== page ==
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How LA County is working to prevent homelessness

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A homeless man pushes his cart of belongings along a street in Los Angeles, California on February 9, 2016.
A homeless man pushes his cart of belongings along a street in Los Angeles, California on February 9, 2016.

Lawmakers in LA are ramping up their fight against homelessness by looking at ways to prevent it and not allowing people to be put out on the street in the first place.

After years of struggling, officials in Los Angeles County now have some serious cash to begin tackling homelessness. That's thanks to voters who passed a sales tax increase to fund new programs to provide housing for people who find themselves living on the street.

But the county is also trying something new. They are looking for ways to nip the problem in the bud - and actually, try to PREVENT homelessness

What does that mean, and how does the country plan to go about doing it? KPCC's Rina Palta has been looking into this. 

Why is the county looking at prevention now?

"You hear the number 47,000 a lot. That's our official homeless count in Los Angeles county. But really that's the estimated number of people who are homeless on the street or in a shelter on any given night in the county.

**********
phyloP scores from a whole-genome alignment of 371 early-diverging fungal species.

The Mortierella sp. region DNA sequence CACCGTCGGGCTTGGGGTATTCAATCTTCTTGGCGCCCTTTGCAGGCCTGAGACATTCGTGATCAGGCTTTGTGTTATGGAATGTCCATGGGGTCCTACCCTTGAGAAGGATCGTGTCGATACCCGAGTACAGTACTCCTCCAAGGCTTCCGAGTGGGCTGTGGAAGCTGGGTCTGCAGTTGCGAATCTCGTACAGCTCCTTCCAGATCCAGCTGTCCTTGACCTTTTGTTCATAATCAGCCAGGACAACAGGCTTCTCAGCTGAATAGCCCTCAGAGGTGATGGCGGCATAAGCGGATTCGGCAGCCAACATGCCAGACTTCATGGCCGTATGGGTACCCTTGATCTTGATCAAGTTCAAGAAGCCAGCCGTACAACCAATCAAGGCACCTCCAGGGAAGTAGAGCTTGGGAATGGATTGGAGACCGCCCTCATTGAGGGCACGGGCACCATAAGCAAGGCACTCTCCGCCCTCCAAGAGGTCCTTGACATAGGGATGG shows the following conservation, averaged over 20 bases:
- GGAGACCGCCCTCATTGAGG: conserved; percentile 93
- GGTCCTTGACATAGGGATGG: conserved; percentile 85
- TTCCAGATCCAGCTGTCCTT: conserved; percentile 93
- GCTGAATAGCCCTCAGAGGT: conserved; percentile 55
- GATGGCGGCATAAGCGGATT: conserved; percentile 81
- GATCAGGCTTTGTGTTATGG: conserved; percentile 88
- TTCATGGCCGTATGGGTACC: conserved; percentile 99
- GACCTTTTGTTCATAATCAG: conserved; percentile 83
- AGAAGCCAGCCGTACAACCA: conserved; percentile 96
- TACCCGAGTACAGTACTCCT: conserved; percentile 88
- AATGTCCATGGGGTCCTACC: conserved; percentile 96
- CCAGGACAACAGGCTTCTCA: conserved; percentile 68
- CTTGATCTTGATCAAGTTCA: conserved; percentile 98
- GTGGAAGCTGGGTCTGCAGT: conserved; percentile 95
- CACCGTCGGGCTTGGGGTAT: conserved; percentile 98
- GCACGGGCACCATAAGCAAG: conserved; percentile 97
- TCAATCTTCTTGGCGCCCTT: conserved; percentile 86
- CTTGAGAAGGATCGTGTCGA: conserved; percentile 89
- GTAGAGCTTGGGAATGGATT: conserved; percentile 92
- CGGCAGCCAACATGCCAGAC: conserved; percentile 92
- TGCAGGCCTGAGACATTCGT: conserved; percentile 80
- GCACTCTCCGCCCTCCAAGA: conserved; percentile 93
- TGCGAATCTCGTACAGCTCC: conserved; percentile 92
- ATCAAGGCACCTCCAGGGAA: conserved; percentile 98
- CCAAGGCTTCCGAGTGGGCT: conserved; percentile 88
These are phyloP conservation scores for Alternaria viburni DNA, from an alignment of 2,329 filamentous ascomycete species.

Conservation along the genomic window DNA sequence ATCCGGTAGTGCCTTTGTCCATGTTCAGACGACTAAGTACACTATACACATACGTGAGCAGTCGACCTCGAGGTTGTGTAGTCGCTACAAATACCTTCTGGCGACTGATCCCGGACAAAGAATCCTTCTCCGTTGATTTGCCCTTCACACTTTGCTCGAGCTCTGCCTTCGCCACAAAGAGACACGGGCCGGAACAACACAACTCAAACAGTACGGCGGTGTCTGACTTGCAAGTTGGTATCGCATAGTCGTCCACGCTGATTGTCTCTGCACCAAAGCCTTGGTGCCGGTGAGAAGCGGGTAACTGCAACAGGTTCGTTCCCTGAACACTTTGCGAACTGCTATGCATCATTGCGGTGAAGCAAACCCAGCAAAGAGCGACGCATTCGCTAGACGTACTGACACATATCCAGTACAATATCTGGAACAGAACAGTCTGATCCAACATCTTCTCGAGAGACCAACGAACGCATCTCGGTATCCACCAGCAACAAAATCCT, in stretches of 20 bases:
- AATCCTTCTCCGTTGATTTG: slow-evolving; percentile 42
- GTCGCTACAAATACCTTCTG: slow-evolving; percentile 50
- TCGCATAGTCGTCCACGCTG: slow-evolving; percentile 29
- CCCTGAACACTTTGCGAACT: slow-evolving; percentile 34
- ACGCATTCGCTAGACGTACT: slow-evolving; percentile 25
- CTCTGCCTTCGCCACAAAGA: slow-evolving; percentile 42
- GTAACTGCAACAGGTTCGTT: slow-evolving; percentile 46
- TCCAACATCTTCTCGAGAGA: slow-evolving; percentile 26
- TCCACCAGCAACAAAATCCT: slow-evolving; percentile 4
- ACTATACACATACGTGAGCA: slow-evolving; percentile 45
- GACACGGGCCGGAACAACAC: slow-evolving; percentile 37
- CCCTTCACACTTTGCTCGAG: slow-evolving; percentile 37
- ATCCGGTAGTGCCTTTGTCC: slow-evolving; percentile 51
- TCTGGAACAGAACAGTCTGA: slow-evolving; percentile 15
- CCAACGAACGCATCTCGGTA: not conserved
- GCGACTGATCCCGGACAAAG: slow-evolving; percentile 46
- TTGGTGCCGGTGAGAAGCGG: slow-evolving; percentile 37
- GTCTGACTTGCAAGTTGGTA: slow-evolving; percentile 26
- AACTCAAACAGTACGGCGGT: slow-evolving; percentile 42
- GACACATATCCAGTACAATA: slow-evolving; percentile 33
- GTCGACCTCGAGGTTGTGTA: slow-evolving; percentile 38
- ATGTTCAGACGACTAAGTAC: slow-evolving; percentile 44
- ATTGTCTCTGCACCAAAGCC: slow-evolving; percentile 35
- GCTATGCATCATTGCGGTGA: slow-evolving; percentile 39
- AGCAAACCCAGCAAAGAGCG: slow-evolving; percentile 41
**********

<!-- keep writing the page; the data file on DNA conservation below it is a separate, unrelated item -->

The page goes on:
If you're looking at the span of a whole year, the number of people who might be homeless for say a week or two, then find a friend's couch to crash on or a motel to stay in, that population is a lot larger. 

So, what you don't want is those people who are kind of always on the verge of becoming this permanent homeless class... to fall into homelessness permanently. So, what we've seen in Los Angeles is that it is growing. This population of people who are economically distressed, ending up out on the streets, is growing.

County leaders are looking now to see, 'How do we cut off this influx into homelessness?' We're trying to get everyone currently on this streets housed. Let's make sure we're not just replacing them with new people."

Measure H passed. It's a quarter-cent sales tax hike that kicks in in July and that's supposed to raise about $355 million dollars a year. How much of that will go towards prevention?

"The county has proposed spending about $42 million dollars over the first three years of Measure H on prevention. There's no final consensus on how to spend those dollars yet, but that's the amount they're currently discussing."

What do you know about what the county plans to do with that money?

"There's a lot of different things. There's legal advice for a family that's about to be evicted, that could help. There are quick cash infusions to get people through a rough patch paying their rent. Or there are things like moving expenses, security deposits for people who could become homeless without that kind of help.

There's also another kind of prevention that's not included in that dollar figure that the county is also looking to invest in, and that's increasing incomes. There are proposals to set aside Measure H money for outreach to make sure people who qualify are signed up for cash benefits like disability and veterans aid. The idea is that if people have sustained income, they're less likely to become homeless."

To listen to the full segment, click the blue play button above. 

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